While the rest of the world was celebrating the discovery of the Higgs Boson particle, researchers at the University Observatory Munich and the University of Michigan were fastidiously working on yet another major discovery that will likely also lead to fundamental changes in humanity's understanding of the universe.
Specifically, scientists announced in a study published Wednesday in the scientific journal Nature that they have, for the first time ever, been able to measure dark matter "filament" in a galactic supercluster.
And if that made absolutely no sense to you, you're not alone.
Dark matter is the second most prevalent substance that comprises our existence, but we hardly know anything about it. NASA explains dark matter makes up about 25 percent of the universe, whereas roughly 70 percent is the as-yet-unknown "dark energy." Only about 5 percent of the universe is normal matter, like gas, dust and even whole planets, and scientists believe that normal matter forms where filaments of dark matter intersect throughout the cosmos.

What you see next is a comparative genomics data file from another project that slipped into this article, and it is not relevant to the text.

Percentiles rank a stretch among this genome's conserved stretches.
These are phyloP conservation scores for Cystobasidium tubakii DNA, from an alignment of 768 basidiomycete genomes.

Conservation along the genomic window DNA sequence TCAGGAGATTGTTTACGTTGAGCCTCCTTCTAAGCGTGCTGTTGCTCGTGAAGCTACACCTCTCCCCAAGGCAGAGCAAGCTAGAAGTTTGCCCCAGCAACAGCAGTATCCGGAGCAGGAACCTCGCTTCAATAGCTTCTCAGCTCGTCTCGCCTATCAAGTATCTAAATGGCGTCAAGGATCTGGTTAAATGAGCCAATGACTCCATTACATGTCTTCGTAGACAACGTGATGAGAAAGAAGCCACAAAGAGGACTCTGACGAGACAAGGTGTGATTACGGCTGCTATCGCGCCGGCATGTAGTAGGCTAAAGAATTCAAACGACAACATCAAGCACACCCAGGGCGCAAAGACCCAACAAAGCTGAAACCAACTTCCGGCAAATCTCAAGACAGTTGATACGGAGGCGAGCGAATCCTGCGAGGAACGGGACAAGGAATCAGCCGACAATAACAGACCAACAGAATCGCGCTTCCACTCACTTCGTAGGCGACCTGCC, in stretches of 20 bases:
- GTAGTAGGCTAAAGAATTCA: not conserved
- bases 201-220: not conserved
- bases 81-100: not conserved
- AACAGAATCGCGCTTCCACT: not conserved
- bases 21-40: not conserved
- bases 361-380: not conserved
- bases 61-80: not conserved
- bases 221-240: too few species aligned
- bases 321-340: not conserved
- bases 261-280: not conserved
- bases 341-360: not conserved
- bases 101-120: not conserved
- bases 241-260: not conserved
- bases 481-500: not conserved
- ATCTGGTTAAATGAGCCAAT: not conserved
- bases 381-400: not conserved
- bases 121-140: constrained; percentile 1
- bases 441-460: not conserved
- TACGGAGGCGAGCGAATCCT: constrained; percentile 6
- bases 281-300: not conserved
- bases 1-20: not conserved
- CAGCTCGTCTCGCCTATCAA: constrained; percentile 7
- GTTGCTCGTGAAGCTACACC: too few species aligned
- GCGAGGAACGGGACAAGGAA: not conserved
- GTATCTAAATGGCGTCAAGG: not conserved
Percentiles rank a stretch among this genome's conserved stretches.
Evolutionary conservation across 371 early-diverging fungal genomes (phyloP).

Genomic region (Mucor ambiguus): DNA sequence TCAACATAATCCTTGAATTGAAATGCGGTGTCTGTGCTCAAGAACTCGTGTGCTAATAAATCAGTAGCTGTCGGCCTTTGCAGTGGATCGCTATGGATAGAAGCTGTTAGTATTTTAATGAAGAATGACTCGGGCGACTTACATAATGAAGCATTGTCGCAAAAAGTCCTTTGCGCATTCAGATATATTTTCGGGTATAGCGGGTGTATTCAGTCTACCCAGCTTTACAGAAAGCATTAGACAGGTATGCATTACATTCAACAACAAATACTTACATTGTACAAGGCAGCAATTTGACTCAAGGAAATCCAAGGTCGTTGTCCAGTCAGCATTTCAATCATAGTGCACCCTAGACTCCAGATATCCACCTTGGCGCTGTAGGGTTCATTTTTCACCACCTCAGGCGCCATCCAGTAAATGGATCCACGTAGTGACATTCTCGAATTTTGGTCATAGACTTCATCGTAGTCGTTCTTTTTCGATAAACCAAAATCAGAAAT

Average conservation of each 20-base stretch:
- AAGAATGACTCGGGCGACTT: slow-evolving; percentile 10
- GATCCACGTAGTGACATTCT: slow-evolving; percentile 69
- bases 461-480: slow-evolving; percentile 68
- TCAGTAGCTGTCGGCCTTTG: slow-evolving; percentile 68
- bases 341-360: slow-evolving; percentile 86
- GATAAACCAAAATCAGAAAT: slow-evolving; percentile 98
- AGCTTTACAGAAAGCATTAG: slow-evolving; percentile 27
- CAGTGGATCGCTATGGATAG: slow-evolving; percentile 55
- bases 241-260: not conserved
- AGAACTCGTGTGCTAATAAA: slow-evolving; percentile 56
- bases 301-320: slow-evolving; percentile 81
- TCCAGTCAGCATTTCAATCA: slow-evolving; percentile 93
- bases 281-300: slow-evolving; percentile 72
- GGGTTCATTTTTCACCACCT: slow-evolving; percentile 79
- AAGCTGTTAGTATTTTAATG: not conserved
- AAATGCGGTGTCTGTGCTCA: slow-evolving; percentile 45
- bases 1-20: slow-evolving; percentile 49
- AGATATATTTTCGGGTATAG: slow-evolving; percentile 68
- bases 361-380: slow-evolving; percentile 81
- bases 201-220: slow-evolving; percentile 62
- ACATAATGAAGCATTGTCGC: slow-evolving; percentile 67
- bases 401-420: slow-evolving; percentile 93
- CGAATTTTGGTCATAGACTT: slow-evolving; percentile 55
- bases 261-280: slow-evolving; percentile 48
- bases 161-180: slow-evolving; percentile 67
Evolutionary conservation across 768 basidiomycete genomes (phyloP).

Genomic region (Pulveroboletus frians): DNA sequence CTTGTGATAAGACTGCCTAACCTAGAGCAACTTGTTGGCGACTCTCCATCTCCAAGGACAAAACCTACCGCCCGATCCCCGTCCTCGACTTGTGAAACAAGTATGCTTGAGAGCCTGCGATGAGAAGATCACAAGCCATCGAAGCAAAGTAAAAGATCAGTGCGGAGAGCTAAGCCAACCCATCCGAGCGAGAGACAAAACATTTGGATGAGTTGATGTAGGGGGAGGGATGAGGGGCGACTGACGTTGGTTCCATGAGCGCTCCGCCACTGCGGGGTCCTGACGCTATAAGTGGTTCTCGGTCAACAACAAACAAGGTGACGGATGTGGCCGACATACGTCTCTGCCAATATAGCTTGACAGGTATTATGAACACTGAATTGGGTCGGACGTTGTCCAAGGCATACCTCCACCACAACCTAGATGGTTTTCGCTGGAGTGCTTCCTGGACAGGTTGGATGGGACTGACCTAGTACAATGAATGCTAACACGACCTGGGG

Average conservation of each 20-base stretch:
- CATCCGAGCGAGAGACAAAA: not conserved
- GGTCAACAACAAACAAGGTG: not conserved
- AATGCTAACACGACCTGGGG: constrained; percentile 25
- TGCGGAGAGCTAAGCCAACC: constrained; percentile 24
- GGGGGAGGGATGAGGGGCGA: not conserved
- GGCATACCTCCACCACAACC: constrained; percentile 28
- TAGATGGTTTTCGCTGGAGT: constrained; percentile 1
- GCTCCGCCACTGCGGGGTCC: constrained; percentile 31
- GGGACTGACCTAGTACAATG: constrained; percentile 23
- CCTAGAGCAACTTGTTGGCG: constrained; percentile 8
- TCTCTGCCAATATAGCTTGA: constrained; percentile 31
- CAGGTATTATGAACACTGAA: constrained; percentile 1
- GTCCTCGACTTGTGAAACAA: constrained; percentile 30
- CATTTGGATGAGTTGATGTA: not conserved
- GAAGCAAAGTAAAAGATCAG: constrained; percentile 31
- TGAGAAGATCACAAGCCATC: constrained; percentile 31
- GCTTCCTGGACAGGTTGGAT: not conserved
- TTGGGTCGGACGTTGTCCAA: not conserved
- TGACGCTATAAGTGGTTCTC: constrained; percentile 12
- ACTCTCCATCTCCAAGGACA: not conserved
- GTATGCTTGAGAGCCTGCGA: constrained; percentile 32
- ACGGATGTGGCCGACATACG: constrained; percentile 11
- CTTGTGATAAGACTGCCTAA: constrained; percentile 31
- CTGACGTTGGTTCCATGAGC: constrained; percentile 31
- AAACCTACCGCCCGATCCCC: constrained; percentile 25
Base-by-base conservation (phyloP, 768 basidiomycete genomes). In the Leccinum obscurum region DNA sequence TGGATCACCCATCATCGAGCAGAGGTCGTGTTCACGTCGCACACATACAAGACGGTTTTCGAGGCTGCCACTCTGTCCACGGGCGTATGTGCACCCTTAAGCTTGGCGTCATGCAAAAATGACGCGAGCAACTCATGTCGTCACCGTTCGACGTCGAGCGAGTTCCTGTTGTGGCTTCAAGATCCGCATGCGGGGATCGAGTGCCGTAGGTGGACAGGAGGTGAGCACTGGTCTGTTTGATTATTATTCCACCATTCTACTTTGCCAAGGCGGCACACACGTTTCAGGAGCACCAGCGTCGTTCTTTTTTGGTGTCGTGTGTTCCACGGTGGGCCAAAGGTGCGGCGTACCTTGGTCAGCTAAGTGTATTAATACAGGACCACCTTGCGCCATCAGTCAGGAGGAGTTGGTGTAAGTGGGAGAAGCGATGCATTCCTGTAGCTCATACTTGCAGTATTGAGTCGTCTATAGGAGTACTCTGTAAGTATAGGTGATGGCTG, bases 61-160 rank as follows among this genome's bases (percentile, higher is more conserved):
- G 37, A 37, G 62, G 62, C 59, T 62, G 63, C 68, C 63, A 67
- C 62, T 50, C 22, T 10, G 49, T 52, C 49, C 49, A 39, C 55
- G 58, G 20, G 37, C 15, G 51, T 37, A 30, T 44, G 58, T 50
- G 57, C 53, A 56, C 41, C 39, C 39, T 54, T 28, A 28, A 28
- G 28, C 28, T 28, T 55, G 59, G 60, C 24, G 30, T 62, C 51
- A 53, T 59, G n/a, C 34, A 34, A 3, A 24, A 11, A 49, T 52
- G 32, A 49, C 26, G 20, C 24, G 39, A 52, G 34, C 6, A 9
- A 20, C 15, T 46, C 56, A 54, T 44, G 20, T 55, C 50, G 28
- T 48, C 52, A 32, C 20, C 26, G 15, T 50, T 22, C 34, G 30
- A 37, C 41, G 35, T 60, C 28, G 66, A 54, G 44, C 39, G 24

Dark matter, though still deeply mysterious to scientists, can be detected in the cosmos by searching for "gravitational lensing" that bends light from distant galaxies. That's how scientists in Michigan and Munich found this one, too: By examining more than 40,000 galaxies and measuring the distortion caused by dark matter's lensing effect, they were actually able to measure it for the first time ever.
Their results will help scientists create more refined methods of searching out and probing dark matter in the universe through the use of specialized x-ray space telescopes, the first of which is due to be launched by Japan in 2014.
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